Wichita Diocese shows authentic stewardship leads to vocations

Fr. Hennen
By Father Thom Hennen

A couple of weeks ago I attended the Msgr. McGread Stewardship Conference for Clergy and Lay Leaders in Wichita, Kan. Now, some might ask, “Why would the vocations director for our diocese be interested in stewardship?”

I’ll tell you why. The Diocese of Wichita (considered by many to be the “premier stewardship diocese” in the country) has 114,195 Catholics being served in 90 parishes throughout the 25 counties of southeast Kansas — very comparable to the 97,332 Catholics in 80 parishes throughout the 22 counties that make up the Diocese of Davenport. But here’s the thing: Wichita has 40 seminarians to our 12. Now, I know that vocations ministry isn’t all about the numbers, but there’s definitely something worth looking at in Wichita and that something, I think, is stewardship.

When most people hear the word “stewardship” they see this: $tewardship. In reality, stewardship has almost nothing to do with money. Stewardship is about recognizing that all that we have is a gift from God. We are stewards — temporary caretakers — of what God has given us, and as stewards we are called to share our gifts generously, sacrificially and proportionately for the service of God and neighbor. To put it another way, stewardship is all about discipleship.

Throughout the course of the two-day conference in Wichita money was barely mentioned, and then only as one of the many (and, in fact, one of the lesser) fruits that come from embracing stewardship as a way of life.  The greater fruit of stewardship is a deeper participation in the sacramental and communal life of the Church, including increased Mass attendance and more involvement in parish ministries. And this is where I think vocations in the Diocese of Wichita have emerged. I’m sure tuition-free Catholic schools throughout the diocese (paid for through good stewardship) have also played a big part in the nurturing of priestly vocations.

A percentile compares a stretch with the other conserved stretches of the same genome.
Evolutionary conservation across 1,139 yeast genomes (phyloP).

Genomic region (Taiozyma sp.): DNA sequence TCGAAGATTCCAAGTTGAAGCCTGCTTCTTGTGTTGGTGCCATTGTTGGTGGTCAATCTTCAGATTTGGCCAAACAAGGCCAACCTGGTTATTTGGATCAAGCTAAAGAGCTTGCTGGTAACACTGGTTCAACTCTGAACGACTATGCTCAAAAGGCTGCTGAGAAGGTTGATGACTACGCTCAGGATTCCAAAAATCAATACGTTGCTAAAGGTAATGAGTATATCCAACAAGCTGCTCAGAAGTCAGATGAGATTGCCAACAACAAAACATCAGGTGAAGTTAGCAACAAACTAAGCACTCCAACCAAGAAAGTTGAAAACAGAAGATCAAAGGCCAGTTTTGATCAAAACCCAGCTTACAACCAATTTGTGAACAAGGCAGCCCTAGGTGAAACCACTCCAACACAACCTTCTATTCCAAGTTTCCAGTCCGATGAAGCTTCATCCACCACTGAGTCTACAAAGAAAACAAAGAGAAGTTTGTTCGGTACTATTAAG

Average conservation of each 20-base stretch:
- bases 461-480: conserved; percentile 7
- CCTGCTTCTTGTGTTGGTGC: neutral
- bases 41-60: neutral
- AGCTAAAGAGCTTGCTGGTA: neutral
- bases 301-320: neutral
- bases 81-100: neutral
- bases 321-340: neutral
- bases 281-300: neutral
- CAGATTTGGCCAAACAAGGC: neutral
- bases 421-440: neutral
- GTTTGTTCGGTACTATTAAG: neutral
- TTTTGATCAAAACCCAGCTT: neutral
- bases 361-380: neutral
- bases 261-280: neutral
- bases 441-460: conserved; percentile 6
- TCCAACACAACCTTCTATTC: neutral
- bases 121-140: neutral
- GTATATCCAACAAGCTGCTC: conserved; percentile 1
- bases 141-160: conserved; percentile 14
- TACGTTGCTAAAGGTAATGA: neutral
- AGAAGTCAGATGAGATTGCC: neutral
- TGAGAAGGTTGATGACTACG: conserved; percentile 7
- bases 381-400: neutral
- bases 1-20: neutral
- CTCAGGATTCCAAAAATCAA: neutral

Still a little skeptical — thinking that maybe many of those 40 seminarians were from outside the diocese, drawn to Wichita because of a charismatic bishop or vocation director, or because of a few dynamic priests — I decided to do a little investigative journalism. I called the Office of Vocations for the Diocese of Wichita and talked to the administrative assistant. I learned that all but one of those 40 seminarians are from the Diocese of Wichita, each with a minimum of two years of actual residency in the diocese. The one who was not from the diocese was going to college there (which would be close enough to count as a “native” by most dioceses’ standard).  So, as best as I can tell this isn’t a “fluke.”

Of course, this didn’t happen all at once. This is the flowering of something that started  40-plus years ago with one pastor, Msgr. Thomas McGread, at one parish, St. Francis of Assisi in Wichita — a parish that was hardly in great shape upon his arrival. So, we need to be patient and recognize that solving the “vocations problem” is not about quick fixes, but about fostering discipleship.

I am reminded here of one my favorite lines from C.S. Lewis. In his book “Mere Christianity” he wrote: “Aim at heaven and you will get earth thrown in.  Aim at earth and you get neither.” Adapting this, I think we could say: “Aim at authentic Christian discipleship (e.g., stewardship) and you will get vocations thrown in.  Aim at just vocations (e.g., numbers) and you will get neither.”

(Fr. Hennen is vocations director for the Davenport Diocese. Contact him at (563) 888-4255 or hennen@davenportdiocese.org.) 

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